Commentary Magazine


Topic: Bob Zelnick

Did Chuck DeVore Exaggerate His Military Service?

I think we’re going to see a flurry of stories on what politicians said about their military service. Howard Dean says the New York Times story on Richard Blumenthal was a “hatchet” job, but if a candidate’s lies about his military service aren’t fair game, I don’t know what is.

The Los Angeles Times has a biographical story on Chuck DeVore, currently running third in the California Senate race. This is not in the league of Richard Blumenthal; it’s more Hillary Clinton–style puffery:

Throughout the campaign, DeVore has emphasized his service as a military officer and a young Reagan White House appointee at the Pentagon as experiences that helped make him the most qualified candidate. But at times he appears to have overstated those accomplishments, particularly his experience under fire and his role in the development of a U.S.-Israeli anti-ballistic-missile defense program.

What does the Times have? In a radio debate, he said he was the only candidate who’d served in the military: “I’m a lieutenant colonel of military intelligence within the U.S. Army,” he said. The Times acknowledges that his campaign literature refers to him as a “lieutenant colonel in the U.S. Army retired reserves.” And DeVore argues that it is technically correct to say he is “in the Army” since the reserves are part of the Army. OK, I sort of buy that — but he certainly must have known that the listening audience would have thought he meant the regular Army. This is dicier:

He spoke during the debate of being “shot at in Lebanon” but did not make clear that the shooting occurred in the 1980s while DeVore was a college student studying Arabic and other subjects in the Middle East. Nor did he note that while the shooting was in his vicinity, there was no indication he was a target or was in actual danger.

Now we’re into the territory of Hillary Clinton’s Bosnian gunfire fantasy. The Times tracks down former ABC News correspondent Bob Zelnick (not a partisan liberal by any means) to debunk DeVore’s story.

This is not as damning as Blumenthal’s repeated and direct lies, but it doesn’t help his cause. DeVore is a solid conservative with a firm pro-Israel position who hasn’t gotten much traction in the race. He shouldn’t have puffed up his military background to try to distinguish himself. Conservatives often surge late in Republican primaries, but this may well hold down his level of support among conservatives who have spent the better part of a week pointing out that there are few things lower than misleading voters about your military record.

I think we’re going to see a flurry of stories on what politicians said about their military service. Howard Dean says the New York Times story on Richard Blumenthal was a “hatchet” job, but if a candidate’s lies about his military service aren’t fair game, I don’t know what is.

The Los Angeles Times has a biographical story on Chuck DeVore, currently running third in the California Senate race. This is not in the league of Richard Blumenthal; it’s more Hillary Clinton–style puffery:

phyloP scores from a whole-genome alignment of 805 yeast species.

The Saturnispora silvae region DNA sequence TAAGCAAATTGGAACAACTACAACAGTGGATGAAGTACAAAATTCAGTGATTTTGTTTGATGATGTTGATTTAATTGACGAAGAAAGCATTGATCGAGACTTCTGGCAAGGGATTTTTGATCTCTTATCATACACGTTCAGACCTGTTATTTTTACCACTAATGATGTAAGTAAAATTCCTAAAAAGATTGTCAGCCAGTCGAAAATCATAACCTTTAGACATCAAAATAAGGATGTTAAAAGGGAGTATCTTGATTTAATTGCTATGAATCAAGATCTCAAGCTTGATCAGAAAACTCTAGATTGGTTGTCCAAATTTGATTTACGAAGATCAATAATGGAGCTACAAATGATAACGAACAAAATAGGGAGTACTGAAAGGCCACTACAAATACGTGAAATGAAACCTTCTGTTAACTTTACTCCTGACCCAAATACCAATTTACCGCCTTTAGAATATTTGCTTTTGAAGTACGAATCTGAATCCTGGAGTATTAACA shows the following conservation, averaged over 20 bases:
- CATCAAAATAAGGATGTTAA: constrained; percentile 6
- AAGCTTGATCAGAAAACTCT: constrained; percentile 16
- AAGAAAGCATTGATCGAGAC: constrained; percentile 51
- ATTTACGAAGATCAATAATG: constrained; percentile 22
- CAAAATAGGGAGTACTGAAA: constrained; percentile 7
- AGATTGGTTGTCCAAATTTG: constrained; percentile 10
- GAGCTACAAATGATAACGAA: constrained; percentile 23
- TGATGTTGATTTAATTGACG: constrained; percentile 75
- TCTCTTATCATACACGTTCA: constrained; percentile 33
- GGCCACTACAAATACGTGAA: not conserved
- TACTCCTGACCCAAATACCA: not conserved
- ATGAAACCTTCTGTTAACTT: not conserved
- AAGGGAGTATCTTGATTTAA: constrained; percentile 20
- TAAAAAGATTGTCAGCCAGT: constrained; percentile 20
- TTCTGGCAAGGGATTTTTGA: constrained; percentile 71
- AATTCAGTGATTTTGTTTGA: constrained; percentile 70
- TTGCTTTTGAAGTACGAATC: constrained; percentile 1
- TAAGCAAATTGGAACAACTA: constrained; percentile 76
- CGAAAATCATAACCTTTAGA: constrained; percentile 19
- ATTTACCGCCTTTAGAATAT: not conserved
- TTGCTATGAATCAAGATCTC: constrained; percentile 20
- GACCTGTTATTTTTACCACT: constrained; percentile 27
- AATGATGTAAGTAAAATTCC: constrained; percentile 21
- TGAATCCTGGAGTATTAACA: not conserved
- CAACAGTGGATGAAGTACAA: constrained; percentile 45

Throughout the campaign, DeVore has emphasized his service as a military officer and a young Reagan White House appointee at the Pentagon as experiences that helped make him the most qualified candidate. But at times he appears to have overstated those accomplishments, particularly his experience under fire and his role in the development of a U.S.-Israeli anti-ballistic-missile defense program.

What does the Times have? In a radio debate, he said he was the only candidate who’d served in the military: “I’m a lieutenant colonel of military intelligence within the U.S. Army,” he said. The Times acknowledges that his campaign literature refers to him as a “lieutenant colonel in the U.S. Army retired reserves.” And DeVore argues that it is technically correct to say he is “in the Army” since the reserves are part of the Army. OK, I sort of buy that — but he certainly must have known that the listening audience would have thought he meant the regular Army. This is dicier:

He spoke during the debate of being “shot at in Lebanon” but did not make clear that the shooting occurred in the 1980s while DeVore was a college student studying Arabic and other subjects in the Middle East. Nor did he note that while the shooting was in his vicinity, there was no indication he was a target or was in actual danger.

Now we’re into the territory of Hillary Clinton’s Bosnian gunfire fantasy. The Times tracks down former ABC News correspondent Bob Zelnick (not a partisan liberal by any means) to debunk DeVore’s story.

This is not as damning as Blumenthal’s repeated and direct lies, but it doesn’t help his cause. DeVore is a solid conservative with a firm pro-Israel position who hasn’t gotten much traction in the race. He shouldn’t have puffed up his military background to try to distinguish himself. Conservatives often surge late in Republican primaries, but this may well hold down his level of support among conservatives who have spent the better part of a week pointing out that there are few things lower than misleading voters about your military record.

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